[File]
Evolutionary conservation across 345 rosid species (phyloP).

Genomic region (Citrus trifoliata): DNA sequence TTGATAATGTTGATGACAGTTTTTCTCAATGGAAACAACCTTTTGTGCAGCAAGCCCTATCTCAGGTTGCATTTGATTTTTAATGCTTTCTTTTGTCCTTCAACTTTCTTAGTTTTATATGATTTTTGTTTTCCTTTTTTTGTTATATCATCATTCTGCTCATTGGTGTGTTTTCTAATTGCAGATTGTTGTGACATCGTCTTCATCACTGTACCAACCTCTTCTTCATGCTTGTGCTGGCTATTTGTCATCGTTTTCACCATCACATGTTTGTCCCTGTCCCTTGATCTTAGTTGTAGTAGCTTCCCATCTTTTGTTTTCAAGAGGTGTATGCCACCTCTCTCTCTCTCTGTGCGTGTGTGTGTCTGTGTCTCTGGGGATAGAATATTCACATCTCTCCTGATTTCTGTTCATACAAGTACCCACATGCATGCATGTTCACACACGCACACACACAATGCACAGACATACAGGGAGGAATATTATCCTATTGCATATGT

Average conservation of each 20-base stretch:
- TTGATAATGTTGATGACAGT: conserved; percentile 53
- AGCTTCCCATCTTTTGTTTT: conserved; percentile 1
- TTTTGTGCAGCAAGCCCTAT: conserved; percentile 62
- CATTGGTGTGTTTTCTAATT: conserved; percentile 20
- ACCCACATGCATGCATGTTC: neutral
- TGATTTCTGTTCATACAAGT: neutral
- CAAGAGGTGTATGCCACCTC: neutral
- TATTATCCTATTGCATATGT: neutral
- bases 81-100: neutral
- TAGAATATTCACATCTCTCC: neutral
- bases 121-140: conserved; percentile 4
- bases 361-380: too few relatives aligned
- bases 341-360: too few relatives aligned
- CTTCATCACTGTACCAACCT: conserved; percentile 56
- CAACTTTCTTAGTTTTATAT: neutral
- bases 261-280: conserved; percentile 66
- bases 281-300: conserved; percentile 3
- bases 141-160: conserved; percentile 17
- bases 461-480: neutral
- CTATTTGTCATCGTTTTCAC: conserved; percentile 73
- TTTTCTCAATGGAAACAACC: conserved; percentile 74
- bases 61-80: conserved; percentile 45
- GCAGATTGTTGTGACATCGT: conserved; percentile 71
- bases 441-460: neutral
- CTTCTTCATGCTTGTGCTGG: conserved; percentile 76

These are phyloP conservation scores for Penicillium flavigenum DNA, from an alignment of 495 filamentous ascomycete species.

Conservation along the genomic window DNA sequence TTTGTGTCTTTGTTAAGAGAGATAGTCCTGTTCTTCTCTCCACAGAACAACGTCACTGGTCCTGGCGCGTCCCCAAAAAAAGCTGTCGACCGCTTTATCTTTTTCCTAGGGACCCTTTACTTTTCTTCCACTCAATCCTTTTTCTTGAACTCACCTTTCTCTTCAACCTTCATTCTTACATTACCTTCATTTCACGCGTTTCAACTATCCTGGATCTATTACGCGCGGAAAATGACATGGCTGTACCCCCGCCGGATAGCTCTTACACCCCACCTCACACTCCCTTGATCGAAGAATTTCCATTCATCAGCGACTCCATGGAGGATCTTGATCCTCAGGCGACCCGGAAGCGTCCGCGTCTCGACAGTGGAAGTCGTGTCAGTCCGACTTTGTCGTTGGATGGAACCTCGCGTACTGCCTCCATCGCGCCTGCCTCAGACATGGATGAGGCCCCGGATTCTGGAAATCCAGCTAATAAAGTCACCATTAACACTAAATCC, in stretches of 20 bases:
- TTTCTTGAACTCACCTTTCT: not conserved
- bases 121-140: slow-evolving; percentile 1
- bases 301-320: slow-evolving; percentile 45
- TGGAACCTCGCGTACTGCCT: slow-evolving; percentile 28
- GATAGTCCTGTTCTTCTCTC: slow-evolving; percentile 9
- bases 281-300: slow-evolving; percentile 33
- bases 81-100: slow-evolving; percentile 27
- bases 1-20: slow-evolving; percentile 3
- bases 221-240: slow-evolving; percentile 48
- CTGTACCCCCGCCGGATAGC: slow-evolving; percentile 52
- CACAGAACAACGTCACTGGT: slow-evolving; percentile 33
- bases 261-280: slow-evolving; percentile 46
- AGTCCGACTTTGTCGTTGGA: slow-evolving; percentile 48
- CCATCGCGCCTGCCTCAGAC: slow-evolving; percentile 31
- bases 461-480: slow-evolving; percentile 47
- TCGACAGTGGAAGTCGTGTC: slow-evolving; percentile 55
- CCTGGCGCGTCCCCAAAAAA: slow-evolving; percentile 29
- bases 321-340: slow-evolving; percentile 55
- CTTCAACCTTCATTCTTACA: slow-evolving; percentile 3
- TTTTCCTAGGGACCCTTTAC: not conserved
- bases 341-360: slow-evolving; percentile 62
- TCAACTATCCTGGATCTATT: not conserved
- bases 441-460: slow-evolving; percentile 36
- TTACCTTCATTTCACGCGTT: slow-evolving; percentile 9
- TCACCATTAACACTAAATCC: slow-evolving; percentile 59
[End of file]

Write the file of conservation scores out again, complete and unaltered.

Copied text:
Evolutionary conservation across 345 rosid species (phyloP).

Genomic region (Citrus trifoliata): DNA sequence TTGATAATGTTGATGACAGTTTTTCTCAATGGAAACAACCTTTTGTGCAGCAAGCCCTATCTCAGGTTGCATTTGATTTTTAATGCTTTCTTTTGTCCTTCAACTTTCTTAGTTTTATATGATTTTTGTTTTCCTTTTTTTGTTATATCATCATTCTGCTCATTGGTGTGTTTTCTAATTGCAGATTGTTGTGACATCGTCTTCATCACTGTACCAACCTCTTCTTCATGCTTGTGCTGGCTATTTGTCATCGTTTTCACCATCACATGTTTGTCCCTGTCCCTTGATCTTAGTTGTAGTAGCTTCCCATCTTTTGTTTTCAAGAGGTGTATGCCACCTCTCTCTCTCTCTGTGCGTGTGTGTGTCTGTGTCTCTGGGGATAGAATATTCACATCTCTCCTGATTTCTGTTCATACAAGTACCCACATGCATGCATGTTCACACACGCACACACACAATGCACAGACATACAGGGAGGAATATTATCCTATTGCATATGT

Average conservation of each 20-base stretch:
- TTGATAATGTTGATGACAGT: conserved; percentile 53
- AGCTTCCCATCTTTTGTTTT: conserved; percentile 1
- TTTTGTGCAGCAAGCCCTAT: conserved; percentile 62
- CATTGGTGTGTTTTCTAATT: conserved; percentile 20
- ACCCACATGCATGCATGTTC: neutral
- TGATTTCTGTTCATACAAGT: neutral
- CAAGAGGTGTATGCCACCTC: neutral
- TATTATCCTATTGCATATGT: neutral
- bases 81-100: neutral
- TAGAATATTCACATCTCTCC: neutral
- bases 121-140: conserved; percentile 4
- bases 361-380: too few relatives aligned
- bases 341-360: too few relatives aligned
- CTTCATCACTGTACCAACCT: conserved; percentile 56
- CAACTTTCTTAGTTTTATAT: neutral
- bases 261-280: conserved; percentile 66
- bases 281-300: conserved; percentile 3
- bases 141-160: conserved; percentile 17
- bases 461-480: neutral
- CTATTTGTCATCGTTTTCAC: conserved; percentile 73
- TTTTCTCAATGGAAACAACC: conserved; percentile 74
- bases 61-80: conserved; percentile 45
- GCAGATTGTTGTGACATCGT: conserved; percentile 71
- bases 441-460: neutral
- CTTCTTCATGCTTGTGCTGG: conserved; percentile 76

These are phyloP conservation scores for Penicillium flavigenum DNA, from an alignment of 495 filamentous ascomycete species.

Conservation along the genomic window DNA sequence TTTGTGTCTTTGTTAAGAGAGATAGTCCTGTTCTTCTCTCCACAGAACAACGTCACTGGTCCTGGCGCGTCCCCAAAAAAAGCTGTCGACCGCTTTATCTTTTTCCTAGGGACCCTTTACTTTTCTTCCACTCAATCCTTTTTCTTGAACTCACCTTTCTCTTCAACCTTCATTCTTACATTACCTTCATTTCACGCGTTTCAACTATCCTGGATCTATTACGCGCGGAAAATGACATGGCTGTACCCCCGCCGGATAGCTCTTACACCCCACCTCACACTCCCTTGATCGAAGAATTTCCATTCATCAGCGACTCCATGGAGGATCTTGATCCTCAGGCGACCCGGAAGCGTCCGCGTCTCGACAGTGGAAGTCGTGTCAGTCCGACTTTGTCGTTGGATGGAACCTCGCGTACTGCCTCCATCGCGCCTGCCTCAGACATGGATGAGGCCCCGGATTCTGGAAATCCAGCTAATAAAGTCACCATTAACACTAAATCC, in stretches of 20 bases:
- TTTCTTGAACTCACCTTTCT: not conserved
- bases 121-140: slow-evolving; percentile 1
- bases 301-320: slow-evolving; percentile 45
- TGGAACCTCGCGTACTGCCT: slow-evolving; percentile 28
- GATAGTCCTGTTCTTCTCTC: slow-evolving; percentile 9
- bases 281-300: slow-evolving; percentile 33
- bases 81-100: slow-evolving; percentile 27
- bases 1-20: slow-evolving; percentile 3
- bases 221-240: slow-evolving; percentile 48
- CTGTACCCCCGCCGGATAGC: slow-evolving; percentile 52
- CACAGAACAACGTCACTGGT: slow-evolving; percentile 33
- bases 261-280: slow-evolving; percentile 46
- AGTCCGACTTTGTCGTTGGA: slow-evolving; percentile 48
- CCATCGCGCCTGCCTCAGAC: slow-evolving; percentile 31
- bases 461-480: slow-evolving; percentile 47
- TCGACAGTGGAAGTCGTGTC: slow-evolving; percentile 55
- CCTGGCGCGTCCCCAAAAAA: slow-evolving; percentile 29
- bases 321-340: slow-evolving; percentile 55
- CTTCAACCTTCATTCTTACA: slow-evolving; percentile 3
- TTTTCCTAGGGACCCTTTAC: not conserved
- bases 341-360: slow-evolving; percentile 62
- TCAACTATCCTGGATCTATT: not conserved
- bases 441-460: slow-evolving; percentile 36
- TTACCTTCATTTCACGCGTT: slow-evolving; percentile 9
- TCACCATTAACACTAAATCC: slow-evolving; percentile 59